Preview: Xenoblade Chronicles has found its ideal home on Switch
Xenoblade’s second remaster could be the perfect pocket companion
For those currently stuck indoors, Xenoblade Chronicles Definitive Edition is a lot of world to stretch your legs in.
Monolith Soft’s RPG, first seen on Wii in 2010, is set on the body of a titan, so gargantuan that its thigh becomes a grassy plain as big as any Hyrule Field, and its shoulder blades gather water into an ocean. The lower back is boggy swampland, which is too heinous to think about.
On Wii it was a triumph of scale over detail: you didn’t notice rough edges as you gawped at towering art design. Just one year after Final Fantasy 13 had infamously crammed a big tale into a narrow corridor, here was a JRPG where the playground was as epic as the man versus machine war playing out within it. It’s no wonder it struck a chord and was deemed worthy of not one, but two substantial ports.
The first, on the New 3DS, promised Xenoblade on the go, but at a greater visual cost. The latest Switch remaster maintains the portable appeal, but delivers the best looking version yet. Based on 15 hours with it so far, it’s a killer combo. Especially impressive as it’s this writer’s third trip through the world. It’s daft to get excited about a field of virtual grass, and yet here we are, gambolling across Gaur Plain like a lamb in spring.
Definitive Edition’s visual upgrade is one of those that cleans and tweaks to raise the game to how you remember it with your rose-tinted glasses. The draw distance reaches further (but is not free of pop-in on larger stretches), there’s shinier water and textures are sharper, but side-to-side it’s not an astonishing reinvention of what came before. If you played Xenoblade Chronicles 2 on Switch, this sits comfortably alongside that.
That it feels fresher is due to elements hogging your eyeline. Characters get an anime makeover that swaps the slightly painterly quality of blurry Wii heroes for faces and costumes that match Xenoblade 2’s sharper style. It makes sense given the narrative ties between the two worlds – they are standalone adventures, connected with strange sci-fi hokum you’d need several hours of Wikipedia reading to unpick.
It’s odd seeing beloved characters change, but the freakishness of their new cartoon eyes dims a few hours in, and the endless repetition of now infamous soundbites – “What a bunch of jokers!” “It’s Reyn time!” etc – remind you that these are the same shrieking idiots you’ve always loved. It helps that the localisation, a refreshing mix of British accents and regional dialects, remains untouched. (Japanese is available if Essex is your kryptonite.)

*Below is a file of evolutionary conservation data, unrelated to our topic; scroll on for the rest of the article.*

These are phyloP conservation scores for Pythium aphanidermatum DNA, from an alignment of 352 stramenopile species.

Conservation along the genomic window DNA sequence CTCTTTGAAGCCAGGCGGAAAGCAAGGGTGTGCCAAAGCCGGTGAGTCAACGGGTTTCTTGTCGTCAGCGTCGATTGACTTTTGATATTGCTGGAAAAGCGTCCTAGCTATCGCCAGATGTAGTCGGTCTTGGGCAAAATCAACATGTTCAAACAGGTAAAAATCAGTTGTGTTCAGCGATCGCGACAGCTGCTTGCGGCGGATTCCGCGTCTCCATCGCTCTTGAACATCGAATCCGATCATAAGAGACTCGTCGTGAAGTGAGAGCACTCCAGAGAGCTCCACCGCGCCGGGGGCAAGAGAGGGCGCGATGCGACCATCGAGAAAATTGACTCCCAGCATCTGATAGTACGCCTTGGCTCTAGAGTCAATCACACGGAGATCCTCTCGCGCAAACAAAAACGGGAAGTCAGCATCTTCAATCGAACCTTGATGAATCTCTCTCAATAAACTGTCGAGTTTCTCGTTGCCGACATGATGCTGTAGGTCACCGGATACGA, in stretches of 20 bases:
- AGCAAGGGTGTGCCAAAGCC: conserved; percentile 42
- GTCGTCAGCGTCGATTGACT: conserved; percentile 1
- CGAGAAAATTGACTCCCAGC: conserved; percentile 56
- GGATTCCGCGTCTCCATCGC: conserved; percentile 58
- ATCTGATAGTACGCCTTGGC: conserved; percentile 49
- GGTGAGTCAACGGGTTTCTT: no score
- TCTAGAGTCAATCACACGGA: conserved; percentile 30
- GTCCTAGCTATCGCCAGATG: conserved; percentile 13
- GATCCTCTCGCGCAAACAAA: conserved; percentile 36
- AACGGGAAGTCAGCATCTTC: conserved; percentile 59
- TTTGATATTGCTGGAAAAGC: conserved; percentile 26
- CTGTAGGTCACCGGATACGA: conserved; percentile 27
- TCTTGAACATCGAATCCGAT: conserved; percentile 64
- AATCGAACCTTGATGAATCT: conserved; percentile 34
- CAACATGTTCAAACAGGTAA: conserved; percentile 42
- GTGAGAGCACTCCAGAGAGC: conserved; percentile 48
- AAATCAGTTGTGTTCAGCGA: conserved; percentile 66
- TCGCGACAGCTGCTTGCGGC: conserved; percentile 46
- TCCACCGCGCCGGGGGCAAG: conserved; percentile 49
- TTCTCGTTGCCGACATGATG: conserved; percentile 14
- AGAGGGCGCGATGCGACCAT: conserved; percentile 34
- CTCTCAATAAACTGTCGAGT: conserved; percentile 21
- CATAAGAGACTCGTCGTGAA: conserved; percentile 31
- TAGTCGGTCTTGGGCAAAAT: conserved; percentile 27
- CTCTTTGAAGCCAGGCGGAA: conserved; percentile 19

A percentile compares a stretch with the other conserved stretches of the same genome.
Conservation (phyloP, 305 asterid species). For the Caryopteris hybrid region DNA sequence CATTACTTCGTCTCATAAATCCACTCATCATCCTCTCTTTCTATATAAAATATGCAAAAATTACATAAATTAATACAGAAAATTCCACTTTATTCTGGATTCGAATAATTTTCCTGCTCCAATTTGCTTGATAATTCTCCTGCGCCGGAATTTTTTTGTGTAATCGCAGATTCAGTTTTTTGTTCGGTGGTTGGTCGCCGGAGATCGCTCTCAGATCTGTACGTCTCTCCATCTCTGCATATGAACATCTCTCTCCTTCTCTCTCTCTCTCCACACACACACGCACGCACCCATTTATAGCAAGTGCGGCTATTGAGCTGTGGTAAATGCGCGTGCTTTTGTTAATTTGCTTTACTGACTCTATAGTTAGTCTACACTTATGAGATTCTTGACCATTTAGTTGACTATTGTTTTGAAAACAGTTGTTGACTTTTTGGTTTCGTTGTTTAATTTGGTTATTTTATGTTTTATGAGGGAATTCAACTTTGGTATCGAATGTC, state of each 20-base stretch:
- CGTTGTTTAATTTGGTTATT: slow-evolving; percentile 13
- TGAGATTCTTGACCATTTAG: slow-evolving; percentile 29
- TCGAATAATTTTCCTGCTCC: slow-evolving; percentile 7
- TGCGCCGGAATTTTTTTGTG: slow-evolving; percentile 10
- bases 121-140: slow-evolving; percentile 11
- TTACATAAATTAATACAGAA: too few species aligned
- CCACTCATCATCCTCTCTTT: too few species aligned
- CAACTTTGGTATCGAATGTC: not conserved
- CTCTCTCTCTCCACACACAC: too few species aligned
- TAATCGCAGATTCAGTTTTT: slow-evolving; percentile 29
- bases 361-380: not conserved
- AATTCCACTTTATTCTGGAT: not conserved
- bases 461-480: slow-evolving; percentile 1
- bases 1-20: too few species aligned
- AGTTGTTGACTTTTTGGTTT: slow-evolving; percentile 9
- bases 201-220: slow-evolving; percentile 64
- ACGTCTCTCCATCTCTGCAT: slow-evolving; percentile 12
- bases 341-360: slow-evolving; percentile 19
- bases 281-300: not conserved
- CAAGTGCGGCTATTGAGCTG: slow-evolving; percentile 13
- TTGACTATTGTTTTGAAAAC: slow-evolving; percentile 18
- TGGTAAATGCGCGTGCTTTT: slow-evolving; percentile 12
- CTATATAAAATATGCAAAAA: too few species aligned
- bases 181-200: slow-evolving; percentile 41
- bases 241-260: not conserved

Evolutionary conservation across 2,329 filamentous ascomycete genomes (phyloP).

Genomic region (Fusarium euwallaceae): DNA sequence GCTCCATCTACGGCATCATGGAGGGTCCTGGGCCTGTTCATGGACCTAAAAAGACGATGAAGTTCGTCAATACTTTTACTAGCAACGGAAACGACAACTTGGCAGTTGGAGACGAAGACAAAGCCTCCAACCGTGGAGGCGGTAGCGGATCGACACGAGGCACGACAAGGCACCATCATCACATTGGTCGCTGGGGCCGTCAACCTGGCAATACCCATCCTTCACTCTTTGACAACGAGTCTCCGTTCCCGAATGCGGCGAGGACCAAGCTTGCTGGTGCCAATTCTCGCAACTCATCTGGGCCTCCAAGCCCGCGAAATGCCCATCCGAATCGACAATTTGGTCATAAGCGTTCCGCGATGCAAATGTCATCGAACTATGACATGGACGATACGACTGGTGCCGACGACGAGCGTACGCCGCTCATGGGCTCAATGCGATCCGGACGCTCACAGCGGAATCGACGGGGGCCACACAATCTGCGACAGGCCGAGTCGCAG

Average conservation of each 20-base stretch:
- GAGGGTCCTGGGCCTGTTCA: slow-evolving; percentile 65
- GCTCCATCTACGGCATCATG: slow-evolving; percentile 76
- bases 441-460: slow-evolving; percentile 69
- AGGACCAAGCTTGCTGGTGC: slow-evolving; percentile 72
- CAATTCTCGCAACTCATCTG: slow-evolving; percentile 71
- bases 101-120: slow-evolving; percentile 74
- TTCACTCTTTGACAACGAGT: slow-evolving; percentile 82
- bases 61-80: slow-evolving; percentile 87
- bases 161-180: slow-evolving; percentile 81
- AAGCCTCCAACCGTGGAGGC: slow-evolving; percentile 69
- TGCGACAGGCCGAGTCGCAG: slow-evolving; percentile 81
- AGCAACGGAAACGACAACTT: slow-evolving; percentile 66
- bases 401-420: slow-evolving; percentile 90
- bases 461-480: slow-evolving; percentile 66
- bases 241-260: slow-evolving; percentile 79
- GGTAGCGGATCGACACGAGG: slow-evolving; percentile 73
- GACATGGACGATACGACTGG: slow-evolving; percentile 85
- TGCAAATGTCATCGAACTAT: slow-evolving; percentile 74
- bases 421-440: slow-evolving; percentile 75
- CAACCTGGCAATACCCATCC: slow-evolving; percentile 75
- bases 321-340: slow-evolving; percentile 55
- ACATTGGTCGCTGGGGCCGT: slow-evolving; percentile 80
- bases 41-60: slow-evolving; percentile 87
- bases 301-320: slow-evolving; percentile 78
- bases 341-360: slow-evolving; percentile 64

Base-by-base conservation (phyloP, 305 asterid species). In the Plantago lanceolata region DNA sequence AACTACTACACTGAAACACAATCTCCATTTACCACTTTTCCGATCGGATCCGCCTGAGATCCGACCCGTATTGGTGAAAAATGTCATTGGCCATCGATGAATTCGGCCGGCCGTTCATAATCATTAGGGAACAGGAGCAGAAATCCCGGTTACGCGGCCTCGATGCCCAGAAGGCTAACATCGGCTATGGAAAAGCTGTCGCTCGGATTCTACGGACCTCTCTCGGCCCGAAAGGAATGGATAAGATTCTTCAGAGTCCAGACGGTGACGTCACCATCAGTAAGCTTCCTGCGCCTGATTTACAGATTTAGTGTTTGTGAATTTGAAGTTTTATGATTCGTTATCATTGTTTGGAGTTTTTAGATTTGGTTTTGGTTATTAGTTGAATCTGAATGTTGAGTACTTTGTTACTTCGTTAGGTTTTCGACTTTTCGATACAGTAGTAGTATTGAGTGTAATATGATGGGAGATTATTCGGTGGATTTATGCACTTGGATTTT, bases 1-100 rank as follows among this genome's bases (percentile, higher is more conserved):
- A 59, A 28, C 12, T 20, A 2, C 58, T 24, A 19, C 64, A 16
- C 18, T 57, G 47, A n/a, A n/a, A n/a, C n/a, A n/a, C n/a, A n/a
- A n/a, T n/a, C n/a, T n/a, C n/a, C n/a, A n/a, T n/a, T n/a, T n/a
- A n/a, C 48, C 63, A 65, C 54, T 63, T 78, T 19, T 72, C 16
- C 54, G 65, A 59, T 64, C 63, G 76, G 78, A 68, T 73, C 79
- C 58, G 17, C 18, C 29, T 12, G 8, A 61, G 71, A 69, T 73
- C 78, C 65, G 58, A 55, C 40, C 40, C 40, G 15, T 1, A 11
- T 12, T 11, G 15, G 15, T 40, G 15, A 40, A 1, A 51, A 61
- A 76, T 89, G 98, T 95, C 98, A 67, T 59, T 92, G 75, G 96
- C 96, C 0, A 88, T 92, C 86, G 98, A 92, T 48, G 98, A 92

“Definitive Edition’s visual upgrade is one of those that cleans and tweaks to raise the game to how you remember it with your rose-tinted glasses… If you played Xenoblade Chronicles 2 on Switch, this sits comfortably alongside that.”
Screen furniture is also improved. Icons and health bars take up less space in what is still a hectic interface, but one that obstructs the action less. Recharging skills are easier to read and attacks with directional bonuses now tell you when you are in position; handy given the focus on fighters drawing aggro so you can slink behind for a backstab. Likewise, attacks that stack – toppling a dazed enemy, say – are also flagged when relevant. It’s very neat.
Interface isn’t the sexiest feature to crow about, but in a hundred hour JRPG anything to smooth the journey is welcomed. The inventory screen is much more readable, too, which is a godsend when a few hours in you’re juggling four characters with six equipment slots and multiple skill gems in each one. The depth of Xenoblade’s customisation is impressive, but could so easily scare people off with walls of stats. This is an important fix.
In many ways these fixes feel like the icing on the cake. Xenoblade was already a game that fixed many minor JRPG gripes. You auto-heal after battles, can instantly teleport to most parts of the world (and the game’s super quick loading is still present and correct), side quests automatically complete without having to return to hundreds of quest givers… it’s a game remarkably free of fuss and nonsense, now buffed to an even higher sheen.
One element that didn’t need tweaking but gets meddled with regardless is the music. Themes are reorchestrated and for the diehard fans discovering these is a huge treat. Anecdotally, my wife won’t let me play the game in the same room as her as she considers the new music ‘spoilers’. It’s not an overreaction, either – Xenoblade’s soundtrack was an instant classic, and hearing them pumped up with new instrumentation is a treat.
Of course, this all pales in comparison to Definitive Edition’s main event: a new playable epilogue called Future Connected. Set on a previously unseen part of Bionis this chapter is playable from the start, but we’re saving it for the after the game, so can’t pass judgement for now. It’ll be intriguing to see if it builds on the ties with Xenoblade Chronicles 2, or hints more explicitly at a sequel.
Given the number of Nintendo classics that haven’t received modern updates, it may seem unfair that Xenoblade is on its second. It speaks to the specific appeal of this setting: a story that can sustain weekend-long binges, but a world you can also chip away at – a perfect pocket companion. Early hours suggest the game has found its ideal home on Switch; it would take a nasty surprise to derail it before its May 29 release.